Published on August 17, 2021

I feel dizzy; is it vertigo?

A woman holding her head sitting on a couch

When patients come into the Emergency department at Community Hospital of the Monterey Peninsula, they don’t always know what’s wrong, and they don’t always have the language to describe how they feel. But they tend to be very clear that they don’t feel well.

"A common phrase patients use when seeking emergency medical attention is that they feel dizzy. Yet 'dizzy’ doesn’t mean anything medically," says Dr. Casey A. Grover, emergency medicine specialist and vice chief of Community Hospital's medical staff.

"Dizziness is simply a sensation," he says, "but when broken down into one of four syndromes, it can give us an idea of what we’re dealing with. Perhaps the patient’s balance is off, they feel like they’re going to faint, they feel light-headed, or maybe they have vertigo, a sense of spinning when the body’s not moving."

A patient may feel off balance because they stood up too quickly. They may feel light-headed because they are dehydrated, or they feel faint because they haven’t eaten enough. Yet maybe the room seems to be spinning because they have vertigo, a condition of the inner ear. It’s caused by infection, a build-up of fluid affecting pressure, a blow to the head which dislodged tiny crystals or, less often, brain problems related to a tumor or stroke.

"Since dizziness is not a diagnosis. We have to dig deeper to figure out what the patient really means."

— Dr. Casey A. Grover, emergency medicine specialist, vice chief of the medical staff, Community Hospital of the Monterey Peninsula

"Since dizziness is not a diagnosis," says Grover. "We have to dig deeper to figure out what the patient really means. When faced with the challenge of interpreting the sensation, we can bring in a vestibular physical therapist to tell us if the patient has vertigo, caused by symptoms peripheral to the ear, or if the patient has suffered a stroke in an area of the brain that affects balance."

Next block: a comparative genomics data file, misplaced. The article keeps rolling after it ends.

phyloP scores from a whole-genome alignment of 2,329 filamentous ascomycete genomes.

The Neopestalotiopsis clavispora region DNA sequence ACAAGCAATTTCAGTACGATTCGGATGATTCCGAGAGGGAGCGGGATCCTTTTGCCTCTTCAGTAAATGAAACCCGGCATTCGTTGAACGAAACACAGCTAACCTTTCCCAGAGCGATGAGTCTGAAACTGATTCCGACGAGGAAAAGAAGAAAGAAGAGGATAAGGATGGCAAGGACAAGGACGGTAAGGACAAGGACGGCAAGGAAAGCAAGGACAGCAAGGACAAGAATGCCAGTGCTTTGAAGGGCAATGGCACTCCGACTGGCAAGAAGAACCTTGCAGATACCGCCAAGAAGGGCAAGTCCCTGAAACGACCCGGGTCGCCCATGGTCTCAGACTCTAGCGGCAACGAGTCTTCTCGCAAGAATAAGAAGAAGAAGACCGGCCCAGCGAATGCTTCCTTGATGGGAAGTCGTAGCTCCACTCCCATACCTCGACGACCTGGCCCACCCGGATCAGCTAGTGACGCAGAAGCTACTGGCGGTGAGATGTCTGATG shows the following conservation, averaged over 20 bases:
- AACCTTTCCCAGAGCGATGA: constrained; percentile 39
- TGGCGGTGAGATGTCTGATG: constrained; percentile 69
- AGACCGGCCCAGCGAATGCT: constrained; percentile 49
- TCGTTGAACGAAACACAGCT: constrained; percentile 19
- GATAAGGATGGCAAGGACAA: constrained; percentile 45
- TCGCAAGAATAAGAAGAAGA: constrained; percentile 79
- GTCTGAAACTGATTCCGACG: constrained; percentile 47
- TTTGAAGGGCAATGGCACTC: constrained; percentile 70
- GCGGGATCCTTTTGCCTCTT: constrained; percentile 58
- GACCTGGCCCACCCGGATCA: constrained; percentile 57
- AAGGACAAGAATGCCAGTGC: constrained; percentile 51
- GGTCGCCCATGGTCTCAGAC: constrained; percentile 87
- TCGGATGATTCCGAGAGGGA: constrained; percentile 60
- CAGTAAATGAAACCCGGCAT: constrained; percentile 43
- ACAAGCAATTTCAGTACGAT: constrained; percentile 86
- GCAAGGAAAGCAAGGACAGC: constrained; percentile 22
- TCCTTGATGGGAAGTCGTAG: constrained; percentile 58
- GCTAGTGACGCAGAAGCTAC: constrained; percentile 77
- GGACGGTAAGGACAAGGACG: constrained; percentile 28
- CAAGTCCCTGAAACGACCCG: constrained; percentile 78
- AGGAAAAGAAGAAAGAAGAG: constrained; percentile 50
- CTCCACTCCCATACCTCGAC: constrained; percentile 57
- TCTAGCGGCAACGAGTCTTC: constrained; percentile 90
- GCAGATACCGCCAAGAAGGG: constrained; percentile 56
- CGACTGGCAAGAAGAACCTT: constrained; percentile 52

Because the eyes are a critical resource in evaluating both vertigo and stroke, says Grover, lead vestibular therapist Lindsay Clark can video eye movement to quickly determine the cause and appropriate therapy. Sometimes it’s a matter of applying therapy maneuvers to help crystals float back into place within the inner ear, providing patient relief within minutes. Or maybe the inner ear is inflamed, requiring medication and outpatient follow-up.

Other times, resolving the dizziness is more complicated.

If the vestibular therapist determines the vertigo is related to an abnormality in the brain, the doctor acts quickly to mitigate the effects of a stroke.

"Not every emergency department patient experiencing dizziness needs an evaluation by a vestibular therapist," says Grover, "and not every patient with vertigo has had a stroke. But when needed, a vestibular therapist is an incredibly useful, helpful, amazing resource. It’s such an important skill in diagnosing vertigo, its cause, and how to address it. I’ve never worked with another hospital that has them."

Related Articles

Subscribe today

Get the latest news and wellness content from Montage Health delivered straight to your email inbox.